THIS IS A WORKING VERSION
From 25th Sep 2018 to 31st Dec 2018, I travelled 98 days and roughly 8580km in Xinjiang province.
Everyone travels in their own paces, and for me the last thing I want to do is rushing to all places of interests, take photos, and WOW for what I saw, then left it behind like I had never been there before. When visit a new place I would try to live there for a few days or more, so that I feel less a tourist but more an observer if not a local resident. This post serves as a summary of my whole Xinjiang Trip, which 1) highlights what I have captured; 2) give an overall tips regarding travelling in the region. For more details on each of my destination, there will be separate posts hopefully soon.
First of all, I want to give my special thanks to:My family and friends who supported my “journey to the west” plan.
Lonely Planet – Xinjiang (only Chinese available) which made my trip so much easier.
All the nice people I have met .
Maybe you have know Xinjiang because of three western explorers (Sven Hedin, Aurel Stein, ) who made great archaeology discoveries in 20th Century on the silk road. Maybe you have heard about this place because the news you read regarding the controversial policies imposed in the region. A few years ago, when Xinjiang would link us on terrorism. Thanks to our governments’ continuous funding on Surveillance system, police / security forces and along with increasing emphasis on economic development, visiting Xinjiang has become a more desirable and popular choice for domestic travelling from last year, while some other popular destinations in China have seen declining tourism figures.
As the largest province in China, and Xinjiang accounts for 1/6 of the country. In the 3 months, I have travelled many distances – it is common to travel a few hundreds kilometres from one city to another; I have crossed many old streets in search of the local traditions; I came across with many people who helped me to unfold this mysterious land; I also tried many delicious local cuisine – I have never ate so much mutton / lamb in my life; I have waiting for many sunsets – which is my favourite thing to do.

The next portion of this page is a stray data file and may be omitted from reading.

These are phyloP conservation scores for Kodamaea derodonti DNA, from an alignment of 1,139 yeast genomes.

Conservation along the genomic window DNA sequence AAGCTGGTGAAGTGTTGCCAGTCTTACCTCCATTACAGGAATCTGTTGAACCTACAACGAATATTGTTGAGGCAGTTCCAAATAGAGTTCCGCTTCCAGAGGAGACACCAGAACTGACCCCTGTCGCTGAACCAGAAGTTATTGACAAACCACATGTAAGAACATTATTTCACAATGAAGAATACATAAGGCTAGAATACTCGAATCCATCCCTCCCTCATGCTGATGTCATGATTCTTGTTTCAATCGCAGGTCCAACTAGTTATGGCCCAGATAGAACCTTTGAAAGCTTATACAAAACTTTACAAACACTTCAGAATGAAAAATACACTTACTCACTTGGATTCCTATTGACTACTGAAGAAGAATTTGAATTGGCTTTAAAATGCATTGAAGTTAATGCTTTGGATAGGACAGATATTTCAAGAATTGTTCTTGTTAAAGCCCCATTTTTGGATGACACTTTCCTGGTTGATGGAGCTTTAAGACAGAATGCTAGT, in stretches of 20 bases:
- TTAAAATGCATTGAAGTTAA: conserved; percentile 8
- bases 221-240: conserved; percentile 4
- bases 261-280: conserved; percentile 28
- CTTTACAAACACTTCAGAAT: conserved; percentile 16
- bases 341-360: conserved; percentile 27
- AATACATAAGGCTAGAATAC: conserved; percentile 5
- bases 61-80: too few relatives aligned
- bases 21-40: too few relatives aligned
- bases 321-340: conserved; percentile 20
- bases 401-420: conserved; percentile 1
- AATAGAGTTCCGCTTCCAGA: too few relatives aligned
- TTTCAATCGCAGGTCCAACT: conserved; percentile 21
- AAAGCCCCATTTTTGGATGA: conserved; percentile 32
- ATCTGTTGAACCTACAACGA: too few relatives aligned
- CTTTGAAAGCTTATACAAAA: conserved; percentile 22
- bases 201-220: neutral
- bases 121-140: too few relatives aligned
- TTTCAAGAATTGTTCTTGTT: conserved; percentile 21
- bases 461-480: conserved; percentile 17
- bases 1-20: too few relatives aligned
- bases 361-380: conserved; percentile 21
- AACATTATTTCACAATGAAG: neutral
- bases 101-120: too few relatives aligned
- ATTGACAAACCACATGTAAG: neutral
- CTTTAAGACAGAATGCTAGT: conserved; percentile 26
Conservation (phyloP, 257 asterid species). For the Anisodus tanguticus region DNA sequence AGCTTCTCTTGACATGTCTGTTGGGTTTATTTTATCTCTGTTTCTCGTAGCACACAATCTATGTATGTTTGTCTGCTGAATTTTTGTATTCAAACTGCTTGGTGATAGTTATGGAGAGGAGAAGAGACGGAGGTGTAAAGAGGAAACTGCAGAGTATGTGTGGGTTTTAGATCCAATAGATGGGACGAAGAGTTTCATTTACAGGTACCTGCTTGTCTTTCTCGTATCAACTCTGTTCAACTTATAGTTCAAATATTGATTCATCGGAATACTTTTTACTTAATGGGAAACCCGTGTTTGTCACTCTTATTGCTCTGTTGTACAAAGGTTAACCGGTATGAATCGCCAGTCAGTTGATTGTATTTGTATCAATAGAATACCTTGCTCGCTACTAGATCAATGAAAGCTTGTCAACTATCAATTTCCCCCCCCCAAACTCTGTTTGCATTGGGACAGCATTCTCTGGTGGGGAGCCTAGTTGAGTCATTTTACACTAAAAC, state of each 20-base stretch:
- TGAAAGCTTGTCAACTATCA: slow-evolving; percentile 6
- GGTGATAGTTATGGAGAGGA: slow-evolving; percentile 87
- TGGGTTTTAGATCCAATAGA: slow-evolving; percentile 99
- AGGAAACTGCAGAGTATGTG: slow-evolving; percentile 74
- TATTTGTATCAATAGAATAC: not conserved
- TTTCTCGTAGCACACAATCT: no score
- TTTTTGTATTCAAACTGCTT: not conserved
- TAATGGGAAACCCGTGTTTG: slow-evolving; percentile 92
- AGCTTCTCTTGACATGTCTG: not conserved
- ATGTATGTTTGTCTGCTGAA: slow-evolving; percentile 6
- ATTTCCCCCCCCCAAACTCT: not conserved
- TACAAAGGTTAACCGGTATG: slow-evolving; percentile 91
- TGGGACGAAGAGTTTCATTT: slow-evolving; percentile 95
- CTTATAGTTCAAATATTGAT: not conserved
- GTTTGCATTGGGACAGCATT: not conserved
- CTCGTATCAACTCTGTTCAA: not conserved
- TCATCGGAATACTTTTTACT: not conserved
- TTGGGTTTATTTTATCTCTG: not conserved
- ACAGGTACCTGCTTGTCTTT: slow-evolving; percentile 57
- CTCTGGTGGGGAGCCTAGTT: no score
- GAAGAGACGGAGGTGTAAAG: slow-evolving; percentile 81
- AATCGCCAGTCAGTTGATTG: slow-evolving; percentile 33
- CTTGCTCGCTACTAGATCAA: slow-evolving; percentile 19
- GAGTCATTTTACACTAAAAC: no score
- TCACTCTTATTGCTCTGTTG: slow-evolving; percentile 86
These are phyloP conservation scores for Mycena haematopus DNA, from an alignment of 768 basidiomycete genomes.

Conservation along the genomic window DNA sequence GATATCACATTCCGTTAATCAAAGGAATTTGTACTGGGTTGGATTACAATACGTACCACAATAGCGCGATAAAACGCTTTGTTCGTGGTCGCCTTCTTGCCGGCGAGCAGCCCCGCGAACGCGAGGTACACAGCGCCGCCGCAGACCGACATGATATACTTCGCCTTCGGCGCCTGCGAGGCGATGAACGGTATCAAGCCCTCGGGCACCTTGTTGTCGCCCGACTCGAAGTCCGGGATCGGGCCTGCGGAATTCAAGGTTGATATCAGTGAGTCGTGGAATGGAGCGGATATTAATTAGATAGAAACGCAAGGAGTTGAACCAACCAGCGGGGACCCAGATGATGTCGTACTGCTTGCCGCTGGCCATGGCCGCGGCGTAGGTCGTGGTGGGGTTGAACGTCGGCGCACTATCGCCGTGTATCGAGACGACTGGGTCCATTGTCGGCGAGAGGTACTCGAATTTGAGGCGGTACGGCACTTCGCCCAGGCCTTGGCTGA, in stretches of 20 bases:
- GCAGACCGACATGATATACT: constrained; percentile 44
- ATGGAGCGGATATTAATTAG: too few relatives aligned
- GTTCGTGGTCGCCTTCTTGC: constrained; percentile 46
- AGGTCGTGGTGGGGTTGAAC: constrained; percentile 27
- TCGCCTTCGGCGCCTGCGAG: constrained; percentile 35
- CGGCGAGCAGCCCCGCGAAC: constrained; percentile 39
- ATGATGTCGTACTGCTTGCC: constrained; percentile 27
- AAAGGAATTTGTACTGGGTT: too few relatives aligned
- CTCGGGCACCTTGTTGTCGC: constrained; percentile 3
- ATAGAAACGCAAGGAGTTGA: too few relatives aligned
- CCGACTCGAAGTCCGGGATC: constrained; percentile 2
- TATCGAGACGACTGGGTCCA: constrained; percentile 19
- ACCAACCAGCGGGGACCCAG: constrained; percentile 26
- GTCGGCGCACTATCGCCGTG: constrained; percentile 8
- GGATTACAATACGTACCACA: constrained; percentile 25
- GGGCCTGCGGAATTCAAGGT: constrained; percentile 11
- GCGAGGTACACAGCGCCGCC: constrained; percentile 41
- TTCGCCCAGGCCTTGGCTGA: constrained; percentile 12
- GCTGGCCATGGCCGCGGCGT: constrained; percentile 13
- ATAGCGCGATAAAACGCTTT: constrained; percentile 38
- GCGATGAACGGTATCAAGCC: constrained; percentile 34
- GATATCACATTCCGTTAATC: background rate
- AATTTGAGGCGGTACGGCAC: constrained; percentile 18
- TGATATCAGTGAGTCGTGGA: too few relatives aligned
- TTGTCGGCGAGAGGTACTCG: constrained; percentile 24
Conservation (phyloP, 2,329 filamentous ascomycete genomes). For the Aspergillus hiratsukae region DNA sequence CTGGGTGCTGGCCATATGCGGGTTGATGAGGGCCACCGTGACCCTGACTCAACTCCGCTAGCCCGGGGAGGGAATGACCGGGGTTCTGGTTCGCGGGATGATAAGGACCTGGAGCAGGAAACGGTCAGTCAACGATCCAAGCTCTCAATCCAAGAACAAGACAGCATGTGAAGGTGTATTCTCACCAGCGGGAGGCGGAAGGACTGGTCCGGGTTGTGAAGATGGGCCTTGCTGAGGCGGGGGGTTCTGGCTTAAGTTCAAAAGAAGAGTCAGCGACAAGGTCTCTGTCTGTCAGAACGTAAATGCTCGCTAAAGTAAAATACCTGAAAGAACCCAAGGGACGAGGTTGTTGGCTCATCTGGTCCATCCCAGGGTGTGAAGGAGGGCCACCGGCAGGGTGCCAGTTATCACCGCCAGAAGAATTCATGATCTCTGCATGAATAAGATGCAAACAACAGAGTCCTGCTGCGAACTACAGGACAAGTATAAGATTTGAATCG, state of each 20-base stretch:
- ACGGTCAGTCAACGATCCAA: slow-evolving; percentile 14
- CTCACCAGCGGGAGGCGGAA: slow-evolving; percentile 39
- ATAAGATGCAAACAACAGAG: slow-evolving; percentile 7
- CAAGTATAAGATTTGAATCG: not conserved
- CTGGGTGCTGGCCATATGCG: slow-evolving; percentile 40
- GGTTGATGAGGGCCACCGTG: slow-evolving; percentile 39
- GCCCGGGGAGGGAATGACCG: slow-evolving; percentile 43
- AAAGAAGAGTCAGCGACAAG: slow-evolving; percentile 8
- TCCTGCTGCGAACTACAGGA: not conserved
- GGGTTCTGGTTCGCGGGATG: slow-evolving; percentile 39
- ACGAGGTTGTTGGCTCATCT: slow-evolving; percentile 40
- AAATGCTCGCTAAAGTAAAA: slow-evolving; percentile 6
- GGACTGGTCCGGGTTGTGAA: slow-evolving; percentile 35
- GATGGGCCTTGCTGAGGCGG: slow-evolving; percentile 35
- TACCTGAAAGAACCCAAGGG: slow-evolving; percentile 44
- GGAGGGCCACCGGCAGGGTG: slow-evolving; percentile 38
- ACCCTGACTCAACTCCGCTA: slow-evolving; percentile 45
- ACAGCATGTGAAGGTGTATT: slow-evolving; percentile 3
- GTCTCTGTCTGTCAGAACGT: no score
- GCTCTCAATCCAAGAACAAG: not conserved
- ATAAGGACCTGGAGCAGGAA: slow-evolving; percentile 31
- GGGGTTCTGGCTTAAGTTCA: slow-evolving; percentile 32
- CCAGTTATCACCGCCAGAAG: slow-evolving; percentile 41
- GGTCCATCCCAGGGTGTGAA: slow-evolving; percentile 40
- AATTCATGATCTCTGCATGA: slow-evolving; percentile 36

Don’t miss the views on the Road
Museums, World Heritage Sites
One of the best things of traveling alone for a long time is I have the chance to interact a lot people, mostly are locals as well as other travellers.
I was kind of worried before my trip that I might not get enough vegetable intake in Xinjiang, which was proved to be completely unnecessary.
Xinjiang Cuisine differs from other parts of China, it features halal food with its taste influenced by North West China region. Nowadays, you can find all kinds of cuisines in Xinjiang, while Uyghur diet is still dominated the region. When we talk about Xinjiang Cuisine, we are actually meaning Uyghur Cuisine, which dominates the food culture in the region.
- Polu rice
I prefer places where less people travelled / are travelling, I think that’s why I enjoy interacting with whatever I have seen alive, animals or plants. It was one of my great pleasure to meet them as well.
Tips of travelling in Xinjiang
Of course, there a lot more about Xinjiang besides the food, landscape, bazzars, people etc., you have to find that out with your eyes, make conversations with people who are
Xinjiang is not a foreigner-friendly regions because of
- it is a very sensitive area and foreign identity will makes you less desirable than a Chinese visitors
The blanketed Xinjiang with surveillance makes it the safest region in China (probably on the earth)
Stifling restrictions on their practice of Islam, culture and language, which I don’t know how much would remain in 10, or 20, or 50 years.